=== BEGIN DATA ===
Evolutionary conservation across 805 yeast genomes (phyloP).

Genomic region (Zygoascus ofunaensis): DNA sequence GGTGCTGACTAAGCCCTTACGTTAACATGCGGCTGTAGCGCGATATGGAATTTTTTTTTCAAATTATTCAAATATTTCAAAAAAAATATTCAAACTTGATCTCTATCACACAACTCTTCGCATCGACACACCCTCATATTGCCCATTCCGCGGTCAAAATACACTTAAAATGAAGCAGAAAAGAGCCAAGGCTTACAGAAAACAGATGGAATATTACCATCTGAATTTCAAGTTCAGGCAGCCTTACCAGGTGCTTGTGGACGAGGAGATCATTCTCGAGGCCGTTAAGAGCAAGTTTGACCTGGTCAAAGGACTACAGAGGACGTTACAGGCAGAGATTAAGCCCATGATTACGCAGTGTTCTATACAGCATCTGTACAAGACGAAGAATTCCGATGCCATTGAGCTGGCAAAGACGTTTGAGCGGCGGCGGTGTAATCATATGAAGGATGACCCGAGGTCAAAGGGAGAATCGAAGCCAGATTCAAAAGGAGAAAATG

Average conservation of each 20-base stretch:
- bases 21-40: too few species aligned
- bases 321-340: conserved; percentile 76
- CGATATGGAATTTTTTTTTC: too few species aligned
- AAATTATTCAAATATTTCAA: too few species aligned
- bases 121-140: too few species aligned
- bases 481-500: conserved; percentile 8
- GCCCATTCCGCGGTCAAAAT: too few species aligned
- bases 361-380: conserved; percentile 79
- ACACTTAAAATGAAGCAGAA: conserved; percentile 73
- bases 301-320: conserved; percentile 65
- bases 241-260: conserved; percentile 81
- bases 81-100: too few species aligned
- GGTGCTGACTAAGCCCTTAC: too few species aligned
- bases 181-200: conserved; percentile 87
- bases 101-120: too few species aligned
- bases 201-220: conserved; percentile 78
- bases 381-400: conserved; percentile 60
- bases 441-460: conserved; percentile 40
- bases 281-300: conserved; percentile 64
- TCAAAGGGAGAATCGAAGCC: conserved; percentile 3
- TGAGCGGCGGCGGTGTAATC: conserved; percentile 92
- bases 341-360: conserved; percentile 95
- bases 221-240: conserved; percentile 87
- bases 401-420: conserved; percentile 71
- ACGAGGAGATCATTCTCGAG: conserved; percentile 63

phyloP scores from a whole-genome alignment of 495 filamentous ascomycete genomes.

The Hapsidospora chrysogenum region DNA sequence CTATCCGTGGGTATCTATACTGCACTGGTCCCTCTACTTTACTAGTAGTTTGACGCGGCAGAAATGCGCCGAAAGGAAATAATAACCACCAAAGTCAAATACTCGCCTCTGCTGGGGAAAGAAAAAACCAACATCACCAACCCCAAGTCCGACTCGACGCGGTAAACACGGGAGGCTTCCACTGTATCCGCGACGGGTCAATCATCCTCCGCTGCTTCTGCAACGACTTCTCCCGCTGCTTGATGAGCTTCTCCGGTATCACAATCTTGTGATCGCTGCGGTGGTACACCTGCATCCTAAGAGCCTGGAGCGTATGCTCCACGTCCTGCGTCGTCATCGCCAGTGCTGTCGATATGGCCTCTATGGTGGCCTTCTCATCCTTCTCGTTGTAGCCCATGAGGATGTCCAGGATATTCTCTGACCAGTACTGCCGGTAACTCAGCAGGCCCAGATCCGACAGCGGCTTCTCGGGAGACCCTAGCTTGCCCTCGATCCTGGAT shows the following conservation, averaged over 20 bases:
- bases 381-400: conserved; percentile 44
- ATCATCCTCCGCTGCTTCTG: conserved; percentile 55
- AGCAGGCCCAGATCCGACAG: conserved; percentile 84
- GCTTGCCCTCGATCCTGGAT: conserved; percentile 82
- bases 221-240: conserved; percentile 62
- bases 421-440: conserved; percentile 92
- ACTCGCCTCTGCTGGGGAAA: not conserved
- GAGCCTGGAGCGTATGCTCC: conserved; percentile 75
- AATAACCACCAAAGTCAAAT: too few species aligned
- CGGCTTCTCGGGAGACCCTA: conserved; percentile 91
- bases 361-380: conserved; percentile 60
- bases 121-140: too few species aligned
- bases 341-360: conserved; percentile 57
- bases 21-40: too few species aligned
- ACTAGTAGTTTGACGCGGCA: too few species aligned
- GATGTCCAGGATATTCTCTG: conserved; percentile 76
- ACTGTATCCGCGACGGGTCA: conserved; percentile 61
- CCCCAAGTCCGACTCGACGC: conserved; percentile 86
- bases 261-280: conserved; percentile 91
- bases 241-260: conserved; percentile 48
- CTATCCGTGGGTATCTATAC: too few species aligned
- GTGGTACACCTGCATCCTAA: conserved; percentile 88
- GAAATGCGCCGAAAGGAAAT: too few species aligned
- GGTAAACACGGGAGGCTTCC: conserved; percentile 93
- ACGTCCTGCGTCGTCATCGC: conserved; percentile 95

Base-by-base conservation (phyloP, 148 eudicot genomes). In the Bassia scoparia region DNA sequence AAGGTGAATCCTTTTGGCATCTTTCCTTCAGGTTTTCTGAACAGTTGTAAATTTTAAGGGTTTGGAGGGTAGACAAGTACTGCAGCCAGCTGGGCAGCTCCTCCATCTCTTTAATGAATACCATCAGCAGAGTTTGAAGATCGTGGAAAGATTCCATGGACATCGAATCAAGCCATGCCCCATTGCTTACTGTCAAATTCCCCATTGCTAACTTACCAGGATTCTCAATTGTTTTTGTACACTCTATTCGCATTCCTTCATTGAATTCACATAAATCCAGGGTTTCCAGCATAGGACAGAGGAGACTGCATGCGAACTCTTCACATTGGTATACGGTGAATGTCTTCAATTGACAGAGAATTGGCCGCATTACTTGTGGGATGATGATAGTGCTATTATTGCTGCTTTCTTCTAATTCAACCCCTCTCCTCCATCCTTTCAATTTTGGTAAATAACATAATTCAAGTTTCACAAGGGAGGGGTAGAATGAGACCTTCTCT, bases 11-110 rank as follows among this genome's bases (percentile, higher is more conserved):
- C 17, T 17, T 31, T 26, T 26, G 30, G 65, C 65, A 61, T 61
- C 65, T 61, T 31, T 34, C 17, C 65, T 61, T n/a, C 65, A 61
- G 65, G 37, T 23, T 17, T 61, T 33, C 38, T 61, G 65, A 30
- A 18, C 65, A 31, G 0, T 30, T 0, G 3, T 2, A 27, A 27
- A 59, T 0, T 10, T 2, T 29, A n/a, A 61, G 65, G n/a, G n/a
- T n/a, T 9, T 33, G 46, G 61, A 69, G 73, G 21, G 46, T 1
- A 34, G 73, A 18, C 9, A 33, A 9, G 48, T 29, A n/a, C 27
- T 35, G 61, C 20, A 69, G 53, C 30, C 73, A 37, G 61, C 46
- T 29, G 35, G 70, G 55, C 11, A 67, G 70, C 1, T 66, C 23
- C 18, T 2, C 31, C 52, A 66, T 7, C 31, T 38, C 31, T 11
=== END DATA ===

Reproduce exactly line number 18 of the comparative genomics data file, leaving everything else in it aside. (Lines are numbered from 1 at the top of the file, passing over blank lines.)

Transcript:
- bases 101-120: too few species aligned